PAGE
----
A legislative battle
The governor is calling for regional housing authorities (RHAs) to take over for local housing authorities (LHAs) in July 2014.
“This bill will simplify and professionalize our public housing system, improving transparency and accountability,” said Patrick in a statement. “We owe the residents and the public no less.”
The six RHAs would be charged with providing fiscal and operational management for all public housing in the state. DHCD would continue its regulatory role over the RHAs.
Each authority would consist of one executive director, a nine-member governing board and support staff. Current housing authority staff members would have the opportunity to transition to positions within the RHAs.
Calling on-site staffing a “fundamental building block of any property management” operation, DHCD’s Heyer said local site managers, custodial and maintenance staff would remain.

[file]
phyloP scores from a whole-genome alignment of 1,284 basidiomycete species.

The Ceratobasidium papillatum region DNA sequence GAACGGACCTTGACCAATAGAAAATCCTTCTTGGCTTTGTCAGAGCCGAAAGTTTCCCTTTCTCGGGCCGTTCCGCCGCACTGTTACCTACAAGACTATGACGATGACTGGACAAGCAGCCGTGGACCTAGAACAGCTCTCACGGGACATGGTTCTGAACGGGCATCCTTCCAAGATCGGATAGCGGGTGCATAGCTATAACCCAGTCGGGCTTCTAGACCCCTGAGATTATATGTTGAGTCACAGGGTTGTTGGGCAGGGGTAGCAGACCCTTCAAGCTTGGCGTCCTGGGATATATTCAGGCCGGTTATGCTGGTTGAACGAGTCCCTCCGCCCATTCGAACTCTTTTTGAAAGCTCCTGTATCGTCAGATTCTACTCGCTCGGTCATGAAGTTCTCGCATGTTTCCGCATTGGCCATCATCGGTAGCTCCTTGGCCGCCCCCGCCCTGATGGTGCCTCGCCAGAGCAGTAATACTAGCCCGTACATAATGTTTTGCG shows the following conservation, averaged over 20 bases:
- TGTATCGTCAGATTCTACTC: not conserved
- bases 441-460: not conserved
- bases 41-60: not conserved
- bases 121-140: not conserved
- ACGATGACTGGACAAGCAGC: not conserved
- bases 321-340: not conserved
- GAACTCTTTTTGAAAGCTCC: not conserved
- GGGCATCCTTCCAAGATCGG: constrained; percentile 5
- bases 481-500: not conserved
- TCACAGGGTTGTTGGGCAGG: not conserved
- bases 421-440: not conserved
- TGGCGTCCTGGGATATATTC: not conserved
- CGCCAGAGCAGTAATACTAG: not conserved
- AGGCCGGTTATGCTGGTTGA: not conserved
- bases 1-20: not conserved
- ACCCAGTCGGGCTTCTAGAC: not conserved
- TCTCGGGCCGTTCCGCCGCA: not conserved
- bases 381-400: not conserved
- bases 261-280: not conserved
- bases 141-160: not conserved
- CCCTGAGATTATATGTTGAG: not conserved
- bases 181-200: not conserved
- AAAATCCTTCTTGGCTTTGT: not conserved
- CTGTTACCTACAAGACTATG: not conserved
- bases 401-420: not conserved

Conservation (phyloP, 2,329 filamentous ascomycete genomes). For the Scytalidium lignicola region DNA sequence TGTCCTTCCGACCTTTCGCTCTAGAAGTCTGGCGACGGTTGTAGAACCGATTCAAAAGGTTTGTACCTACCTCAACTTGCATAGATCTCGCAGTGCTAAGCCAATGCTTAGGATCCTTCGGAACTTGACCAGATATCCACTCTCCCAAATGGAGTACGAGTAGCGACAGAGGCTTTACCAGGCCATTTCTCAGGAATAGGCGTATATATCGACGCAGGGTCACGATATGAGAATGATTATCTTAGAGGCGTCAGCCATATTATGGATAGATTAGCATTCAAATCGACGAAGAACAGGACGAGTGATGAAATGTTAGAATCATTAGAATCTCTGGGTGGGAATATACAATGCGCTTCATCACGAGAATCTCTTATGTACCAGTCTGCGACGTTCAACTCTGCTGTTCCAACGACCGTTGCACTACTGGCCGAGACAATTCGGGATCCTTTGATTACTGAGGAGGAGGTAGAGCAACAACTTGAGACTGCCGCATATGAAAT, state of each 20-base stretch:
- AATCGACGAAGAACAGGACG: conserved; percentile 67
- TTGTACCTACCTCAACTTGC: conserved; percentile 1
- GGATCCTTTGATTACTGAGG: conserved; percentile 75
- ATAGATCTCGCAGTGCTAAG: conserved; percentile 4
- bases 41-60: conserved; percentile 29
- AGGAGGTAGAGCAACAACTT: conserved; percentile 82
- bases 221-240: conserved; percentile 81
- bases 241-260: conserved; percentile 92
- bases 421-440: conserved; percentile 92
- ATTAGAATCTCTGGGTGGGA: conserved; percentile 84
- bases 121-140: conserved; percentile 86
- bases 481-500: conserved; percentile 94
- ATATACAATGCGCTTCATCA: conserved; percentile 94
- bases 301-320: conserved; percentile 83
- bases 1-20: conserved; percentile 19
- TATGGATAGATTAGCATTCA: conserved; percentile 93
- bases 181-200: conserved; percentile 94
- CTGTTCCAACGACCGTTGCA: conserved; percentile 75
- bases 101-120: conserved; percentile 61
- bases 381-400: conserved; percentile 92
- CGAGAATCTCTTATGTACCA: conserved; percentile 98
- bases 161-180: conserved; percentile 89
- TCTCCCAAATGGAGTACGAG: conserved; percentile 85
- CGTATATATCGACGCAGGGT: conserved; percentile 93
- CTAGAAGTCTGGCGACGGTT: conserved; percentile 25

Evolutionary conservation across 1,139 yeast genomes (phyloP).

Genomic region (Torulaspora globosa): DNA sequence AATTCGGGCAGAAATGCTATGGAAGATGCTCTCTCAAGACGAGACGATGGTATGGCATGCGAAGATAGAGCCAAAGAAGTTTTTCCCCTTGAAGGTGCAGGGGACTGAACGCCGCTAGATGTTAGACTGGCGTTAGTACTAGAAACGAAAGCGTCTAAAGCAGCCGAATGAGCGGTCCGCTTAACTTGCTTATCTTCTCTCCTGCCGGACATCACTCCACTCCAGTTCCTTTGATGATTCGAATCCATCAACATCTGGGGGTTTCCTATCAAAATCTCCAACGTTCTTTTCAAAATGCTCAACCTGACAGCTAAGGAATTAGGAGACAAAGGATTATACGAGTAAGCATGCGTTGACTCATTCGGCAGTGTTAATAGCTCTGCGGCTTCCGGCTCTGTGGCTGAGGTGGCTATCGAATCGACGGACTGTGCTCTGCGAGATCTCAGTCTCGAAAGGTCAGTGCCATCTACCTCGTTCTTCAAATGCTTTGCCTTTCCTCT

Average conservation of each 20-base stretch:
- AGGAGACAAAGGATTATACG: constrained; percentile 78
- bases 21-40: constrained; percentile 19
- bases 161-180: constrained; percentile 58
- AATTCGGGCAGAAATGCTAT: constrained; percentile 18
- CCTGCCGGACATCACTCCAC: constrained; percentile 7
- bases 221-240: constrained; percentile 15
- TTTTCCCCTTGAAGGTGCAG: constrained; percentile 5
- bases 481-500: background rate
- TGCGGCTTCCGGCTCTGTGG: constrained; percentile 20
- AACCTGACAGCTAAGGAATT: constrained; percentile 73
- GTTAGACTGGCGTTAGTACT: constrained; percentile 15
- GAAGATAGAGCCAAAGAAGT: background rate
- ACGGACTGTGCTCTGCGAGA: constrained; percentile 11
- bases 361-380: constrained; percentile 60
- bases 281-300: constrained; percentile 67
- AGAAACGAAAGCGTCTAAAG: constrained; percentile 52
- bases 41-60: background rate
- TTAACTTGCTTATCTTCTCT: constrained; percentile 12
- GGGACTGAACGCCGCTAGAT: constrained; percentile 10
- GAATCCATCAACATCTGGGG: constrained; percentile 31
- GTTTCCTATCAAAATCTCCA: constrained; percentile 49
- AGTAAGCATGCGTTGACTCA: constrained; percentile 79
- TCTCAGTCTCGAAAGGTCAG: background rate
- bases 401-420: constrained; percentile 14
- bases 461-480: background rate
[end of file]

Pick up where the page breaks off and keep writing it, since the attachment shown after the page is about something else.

RHA boards would consist of two tenant and one union representatives and six housing professionals. Of the six board members with backgrounds or experience in housing, three will be direct appointments by the governor and three will be nominated by mayors, town managers, boards of selectmen or city councils in the region.
Heyer said cities and towns would retain control over land use and significant redevelopment decisions including change of use, ownership or the financing structure of an existing building or vacant land.
Local input would also be sought annually for planning capital and operating expenditures and tenant participation activities.
“We’re keeping these decisions very local and in the hands of local communities,” said Heyer.
Under the RHA system, Heyer said the state is projecting cost savings and efficiency through the centralization of functions like information technology, human resources, administration, accounting, procurement, and regional technical assistance.
The statewide association representing LHAs rejected Patrick’s housing plan on the same day it was announced.